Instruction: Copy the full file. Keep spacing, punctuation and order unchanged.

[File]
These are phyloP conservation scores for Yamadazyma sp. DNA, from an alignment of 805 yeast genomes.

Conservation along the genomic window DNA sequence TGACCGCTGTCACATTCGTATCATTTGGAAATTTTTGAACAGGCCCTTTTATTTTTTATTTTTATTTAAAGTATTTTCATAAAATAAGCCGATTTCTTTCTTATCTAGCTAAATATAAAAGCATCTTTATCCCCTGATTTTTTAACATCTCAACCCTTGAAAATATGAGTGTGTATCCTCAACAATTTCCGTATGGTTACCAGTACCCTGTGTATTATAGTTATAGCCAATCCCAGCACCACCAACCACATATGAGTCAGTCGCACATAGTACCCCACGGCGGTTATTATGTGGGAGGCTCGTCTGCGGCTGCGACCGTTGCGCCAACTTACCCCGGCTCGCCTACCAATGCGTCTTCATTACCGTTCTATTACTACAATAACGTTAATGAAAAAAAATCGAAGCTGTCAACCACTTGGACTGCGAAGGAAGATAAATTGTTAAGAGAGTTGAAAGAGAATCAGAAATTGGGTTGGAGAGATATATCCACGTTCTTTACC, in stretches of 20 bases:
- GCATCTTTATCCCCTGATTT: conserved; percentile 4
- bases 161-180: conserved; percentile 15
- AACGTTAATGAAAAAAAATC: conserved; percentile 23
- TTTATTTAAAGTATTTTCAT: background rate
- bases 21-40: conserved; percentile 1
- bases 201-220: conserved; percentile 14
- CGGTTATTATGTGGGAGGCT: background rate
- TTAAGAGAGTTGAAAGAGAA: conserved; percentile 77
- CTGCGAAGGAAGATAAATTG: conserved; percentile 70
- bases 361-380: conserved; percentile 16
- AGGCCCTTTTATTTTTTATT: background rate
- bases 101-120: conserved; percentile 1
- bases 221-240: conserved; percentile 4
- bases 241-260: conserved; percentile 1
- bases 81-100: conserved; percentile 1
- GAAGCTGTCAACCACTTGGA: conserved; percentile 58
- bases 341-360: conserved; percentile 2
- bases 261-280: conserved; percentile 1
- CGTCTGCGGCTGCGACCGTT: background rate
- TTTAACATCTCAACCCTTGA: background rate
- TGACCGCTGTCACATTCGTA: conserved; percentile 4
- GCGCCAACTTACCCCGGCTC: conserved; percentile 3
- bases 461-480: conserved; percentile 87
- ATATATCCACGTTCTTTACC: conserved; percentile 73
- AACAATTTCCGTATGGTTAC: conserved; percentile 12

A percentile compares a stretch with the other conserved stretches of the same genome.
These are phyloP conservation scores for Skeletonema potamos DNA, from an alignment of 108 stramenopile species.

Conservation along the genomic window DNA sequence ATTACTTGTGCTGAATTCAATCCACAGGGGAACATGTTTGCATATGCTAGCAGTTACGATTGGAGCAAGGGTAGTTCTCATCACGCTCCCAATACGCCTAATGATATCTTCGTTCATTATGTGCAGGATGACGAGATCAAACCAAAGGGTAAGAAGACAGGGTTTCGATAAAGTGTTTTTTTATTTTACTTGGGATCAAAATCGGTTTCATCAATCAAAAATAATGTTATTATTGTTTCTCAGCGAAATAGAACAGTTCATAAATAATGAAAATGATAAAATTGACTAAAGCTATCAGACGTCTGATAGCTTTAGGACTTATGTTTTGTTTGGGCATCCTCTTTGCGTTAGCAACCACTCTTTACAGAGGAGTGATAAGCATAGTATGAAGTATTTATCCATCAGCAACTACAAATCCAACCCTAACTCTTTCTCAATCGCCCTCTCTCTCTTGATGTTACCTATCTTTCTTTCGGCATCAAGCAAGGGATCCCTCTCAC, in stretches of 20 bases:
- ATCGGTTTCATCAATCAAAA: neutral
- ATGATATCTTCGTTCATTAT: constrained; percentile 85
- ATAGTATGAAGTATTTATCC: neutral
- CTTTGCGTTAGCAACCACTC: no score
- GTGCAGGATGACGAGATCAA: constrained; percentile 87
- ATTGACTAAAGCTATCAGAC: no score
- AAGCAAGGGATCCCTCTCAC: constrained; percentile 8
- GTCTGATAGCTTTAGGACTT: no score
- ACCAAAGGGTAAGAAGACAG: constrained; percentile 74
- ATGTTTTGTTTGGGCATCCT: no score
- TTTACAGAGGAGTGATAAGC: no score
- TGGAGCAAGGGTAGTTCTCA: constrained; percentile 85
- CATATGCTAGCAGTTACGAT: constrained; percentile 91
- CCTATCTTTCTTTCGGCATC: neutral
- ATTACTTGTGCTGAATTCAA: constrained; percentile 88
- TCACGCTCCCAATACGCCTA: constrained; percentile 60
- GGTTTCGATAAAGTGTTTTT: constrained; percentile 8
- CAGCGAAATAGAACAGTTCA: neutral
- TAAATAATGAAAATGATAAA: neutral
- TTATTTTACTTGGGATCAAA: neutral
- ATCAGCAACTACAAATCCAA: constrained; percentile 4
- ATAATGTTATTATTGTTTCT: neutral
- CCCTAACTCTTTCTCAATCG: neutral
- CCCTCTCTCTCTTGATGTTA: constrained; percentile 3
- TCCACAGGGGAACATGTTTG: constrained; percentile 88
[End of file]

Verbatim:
These are phyloP conservation scores for Yamadazyma sp. DNA, from an alignment of 805 yeast genomes.

Conservation along the genomic window DNA sequence TGACCGCTGTCACATTCGTATCATTTGGAAATTTTTGAACAGGCCCTTTTATTTTTTATTTTTATTTAAAGTATTTTCATAAAATAAGCCGATTTCTTTCTTATCTAGCTAAATATAAAAGCATCTTTATCCCCTGATTTTTTAACATCTCAACCCTTGAAAATATGAGTGTGTATCCTCAACAATTTCCGTATGGTTACCAGTACCCTGTGTATTATAGTTATAGCCAATCCCAGCACCACCAACCACATATGAGTCAGTCGCACATAGTACCCCACGGCGGTTATTATGTGGGAGGCTCGTCTGCGGCTGCGACCGTTGCGCCAACTTACCCCGGCTCGCCTACCAATGCGTCTTCATTACCGTTCTATTACTACAATAACGTTAATGAAAAAAAATCGAAGCTGTCAACCACTTGGACTGCGAAGGAAGATAAATTGTTAAGAGAGTTGAAAGAGAATCAGAAATTGGGTTGGAGAGATATATCCACGTTCTTTACC, in stretches of 20 bases:
- GCATCTTTATCCCCTGATTT: conserved; percentile 4
- bases 161-180: conserved; percentile 15
- AACGTTAATGAAAAAAAATC: conserved; percentile 23
- TTTATTTAAAGTATTTTCAT: background rate
- bases 21-40: conserved; percentile 1
- bases 201-220: conserved; percentile 14
- CGGTTATTATGTGGGAGGCT: background rate
- TTAAGAGAGTTGAAAGAGAA: conserved; percentile 77
- CTGCGAAGGAAGATAAATTG: conserved; percentile 70
- bases 361-380: conserved; percentile 16
- AGGCCCTTTTATTTTTTATT: background rate
- bases 101-120: conserved; percentile 1
- bases 221-240: conserved; percentile 4
- bases 241-260: conserved; percentile 1
- bases 81-100: conserved; percentile 1
- GAAGCTGTCAACCACTTGGA: conserved; percentile 58
- bases 341-360: conserved; percentile 2
- bases 261-280: conserved; percentile 1
- CGTCTGCGGCTGCGACCGTT: background rate
- TTTAACATCTCAACCCTTGA: background rate
- TGACCGCTGTCACATTCGTA: conserved; percentile 4
- GCGCCAACTTACCCCGGCTC: conserved; percentile 3
- bases 461-480: conserved; percentile 87
- ATATATCCACGTTCTTTACC: conserved; percentile 73
- AACAATTTCCGTATGGTTAC: conserved; percentile 12

A percentile compares a stretch with the other conserved stretches of the same genome.
These are phyloP conservation scores for Skeletonema potamos DNA, from an alignment of 108 stramenopile species.

Conservation along the genomic window DNA sequence ATTACTTGTGCTGAATTCAATCCACAGGGGAACATGTTTGCATATGCTAGCAGTTACGATTGGAGCAAGGGTAGTTCTCATCACGCTCCCAATACGCCTAATGATATCTTCGTTCATTATGTGCAGGATGACGAGATCAAACCAAAGGGTAAGAAGACAGGGTTTCGATAAAGTGTTTTTTTATTTTACTTGGGATCAAAATCGGTTTCATCAATCAAAAATAATGTTATTATTGTTTCTCAGCGAAATAGAACAGTTCATAAATAATGAAAATGATAAAATTGACTAAAGCTATCAGACGTCTGATAGCTTTAGGACTTATGTTTTGTTTGGGCATCCTCTTTGCGTTAGCAACCACTCTTTACAGAGGAGTGATAAGCATAGTATGAAGTATTTATCCATCAGCAACTACAAATCCAACCCTAACTCTTTCTCAATCGCCCTCTCTCTCTTGATGTTACCTATCTTTCTTTCGGCATCAAGCAAGGGATCCCTCTCAC, in stretches of 20 bases:
- ATCGGTTTCATCAATCAAAA: neutral
- ATGATATCTTCGTTCATTAT: constrained; percentile 85
- ATAGTATGAAGTATTTATCC: neutral
- CTTTGCGTTAGCAACCACTC: no score
- GTGCAGGATGACGAGATCAA: constrained; percentile 87
- ATTGACTAAAGCTATCAGAC: no score
- AAGCAAGGGATCCCTCTCAC: constrained; percentile 8
- GTCTGATAGCTTTAGGACTT: no score
- ACCAAAGGGTAAGAAGACAG: constrained; percentile 74
- ATGTTTTGTTTGGGCATCCT: no score
- TTTACAGAGGAGTGATAAGC: no score
- TGGAGCAAGGGTAGTTCTCA: constrained; percentile 85
- CATATGCTAGCAGTTACGAT: constrained; percentile 91
- CCTATCTTTCTTTCGGCATC: neutral
- ATTACTTGTGCTGAATTCAA: constrained; percentile 88
- TCACGCTCCCAATACGCCTA: constrained; percentile 60
- GGTTTCGATAAAGTGTTTTT: constrained; percentile 8
- CAGCGAAATAGAACAGTTCA: neutral
- TAAATAATGAAAATGATAAA: neutral
- TTATTTTACTTGGGATCAAA: neutral
- ATCAGCAACTACAAATCCAA: constrained; percentile 4
- ATAATGTTATTATTGTTTCT: neutral
- CCCTAACTCTTTCTCAATCG: neutral
- CCCTCTCTCTCTTGATGTTA: constrained; percentile 3
- TCCACAGGGGAACATGTTTG: constrained; percentile 88